Is The German Economic Recovery Really So Sustainable?

Of course, I could be accused of only latching-on to the data that suits me, and it is true that there has been some reasonably optimistic reporting about the German economy of late: we had the German IFO index, and there was the apparently world cup driven consumer confidence index rise. So todays news that retaill sales fell by 1.4 % in December as compared with November while German unemployment rose in January for the first time in four months must have come as a bucket of cold water for some. Not here at Afoe though, since at least one of us has been stubbornly maintaining (and here) that a sustained internal consumption driven recovery was one thing which was definitely *off the cards*.

Unexpectedly weak German retail sales figures for December have setback hopes that Europe’s largest economy is staging a comeback. Retail sales in the Christmas month tumbled by 1.4 per cent compared with November, according to the federal statistics office. Economists had expected a rise. The figures will heighten fears that overall German growth weakened at the end of last year.

Unemployment in Germany rose in January for the first time in four months, the Federal Labour Office reported today. The seasonally adjusted jobless total increased by 69,000 to 4.699 million from December, pushing the rate to 11.3 from 11.2 percent. In unadjusted terms, the jobless total rose by 408,000 to 5.012 million, taking the rate to 12.1 percent.

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About Edward Hugh

Edward 'the bonobo is a Catalan economist of British extraction. After being born, brought-up and educated in the United Kingdom, Edward subsequently settled in Barcelona where he has now lived for over 15 years. As a consequence Edward considers himself to be "Catalan by adoption". He has also to some extent been "adopted by Catalonia", since throughout the current economic crisis he has been a constant voice on TV, radio and in the press arguing in favor of the need for some kind of internal devaluation if Spain wants to stay inside the Euro. By inclination he is a macro economist, but his obsession with trying to understand the economic impact of demographic changes has often taken him far from home, off and away from the more tranquil and placid pastures of the dismal science, into the bracken and thicket of demography, anthropology, biology, sociology and systems theory. All of which has lead him to ask himself whether Thomas Wolfe was not in fact right when he asserted that the fact of the matter is "you can never go home again".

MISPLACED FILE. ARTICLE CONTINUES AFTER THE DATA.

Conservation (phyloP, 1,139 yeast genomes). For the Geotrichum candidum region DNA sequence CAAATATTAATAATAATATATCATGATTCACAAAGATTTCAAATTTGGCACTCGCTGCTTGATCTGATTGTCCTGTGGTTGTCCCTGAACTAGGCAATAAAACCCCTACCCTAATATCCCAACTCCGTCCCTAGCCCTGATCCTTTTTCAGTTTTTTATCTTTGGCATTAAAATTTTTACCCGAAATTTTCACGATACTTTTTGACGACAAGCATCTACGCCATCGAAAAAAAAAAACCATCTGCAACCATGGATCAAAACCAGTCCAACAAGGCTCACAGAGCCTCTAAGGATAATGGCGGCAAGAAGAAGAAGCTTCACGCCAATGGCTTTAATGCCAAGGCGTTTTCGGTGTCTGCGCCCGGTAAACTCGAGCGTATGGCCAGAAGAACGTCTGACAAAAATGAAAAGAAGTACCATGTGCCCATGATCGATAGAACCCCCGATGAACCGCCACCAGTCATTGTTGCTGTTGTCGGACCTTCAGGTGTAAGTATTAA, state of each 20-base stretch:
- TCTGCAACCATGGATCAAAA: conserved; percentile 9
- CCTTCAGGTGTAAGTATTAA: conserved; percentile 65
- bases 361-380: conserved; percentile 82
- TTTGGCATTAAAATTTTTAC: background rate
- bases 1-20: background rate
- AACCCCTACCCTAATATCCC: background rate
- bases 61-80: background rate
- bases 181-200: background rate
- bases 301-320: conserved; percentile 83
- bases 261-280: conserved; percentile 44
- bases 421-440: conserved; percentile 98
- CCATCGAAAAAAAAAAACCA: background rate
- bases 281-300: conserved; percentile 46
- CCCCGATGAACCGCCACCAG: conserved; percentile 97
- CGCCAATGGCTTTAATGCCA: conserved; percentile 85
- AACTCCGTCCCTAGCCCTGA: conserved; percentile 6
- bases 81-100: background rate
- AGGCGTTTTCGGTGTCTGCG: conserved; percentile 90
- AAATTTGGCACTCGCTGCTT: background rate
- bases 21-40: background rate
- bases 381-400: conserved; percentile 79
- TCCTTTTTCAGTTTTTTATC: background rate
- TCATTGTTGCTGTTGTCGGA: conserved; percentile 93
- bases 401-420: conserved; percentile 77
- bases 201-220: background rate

2 thoughts on “Is The German Economic Recovery Really So Sustainable?

  1. “must have come as a bucket of cold water for some.”

    He he … feeling vindicated are we?

    Well, whether expected or unexpected this is not good news. I am in my pessimitic mood today 🙂 (see my latest post at Alpha.Sources) and the fact that the European engine room is still running in first gear is not good.

    The obvious question to ask obviously is why Germany and France are slumbering away and have been so for some time now.

    The fact that we keep hoping for a recovery based on quarterly and monthly indicators just to be let down as the next quarter or month comes by suggests that Germany and France have structural issues. This is hardly a new analysis but I think it is important to stress the long term perspective here.

    I actually have confidence in Merkel’s ability to re-shape the country but the new parliamentary scene in Germany might seriously impede or halt any major reforms.

    So where does it leave Germany? I really do not know but one thing is sure; social market and labour market reforms are the cure!

  2. “He he … feeling vindicated are we?”

    Well I’m certainly not gloating, but I don’t mind being right.

    “So where does it leave Germany? I really do not know but one thing is sure; social market and labour market reforms are the cure!”

    Can I disagree a bit with your wording while agreeing with the sentiment. I’m not sure they are the ‘cure’ since I’m not sure there is a cure as such. Certainly they will help, and doing nothing will only allow things to get worse, but to some extent the Germans are going to have to live with the fact that they aren’t going to be exactly a growth tiger from now on. Living within your means would be a good slogan. I think basically the last big opportunity they had was with the EU expansion and trying to attract a lot of young people from the East (to Germany’s benefit, and at the expense of those Eastern countries). They didn’t want to know however, and now they don’t want to know about encouraging young people to come from Turkey and settle. So I think now we are getting past the point where tinkering with the pyramid is going to work, so we need plan ‘b’, and as you say, “reform, reform, reduce benefits, reform, reduce benefits,reform” will be the watchword.

    Not all the press coverage has been as simplistic as the majority. This one here is an interesting read, as is this.

    There is some discussion about the reliability of the data. There always is. The FT makes this point, which I think is the issue:

    Doubts were raised about the accuracy of Tuesday’s data and retail sales might have rebounded in January as Germans took advantage of special offers. But the figures were consistent with the long running trend whereby robust exports and rising corporate investment have stubbornly refused to translate into jobs and stronger consumer demand.

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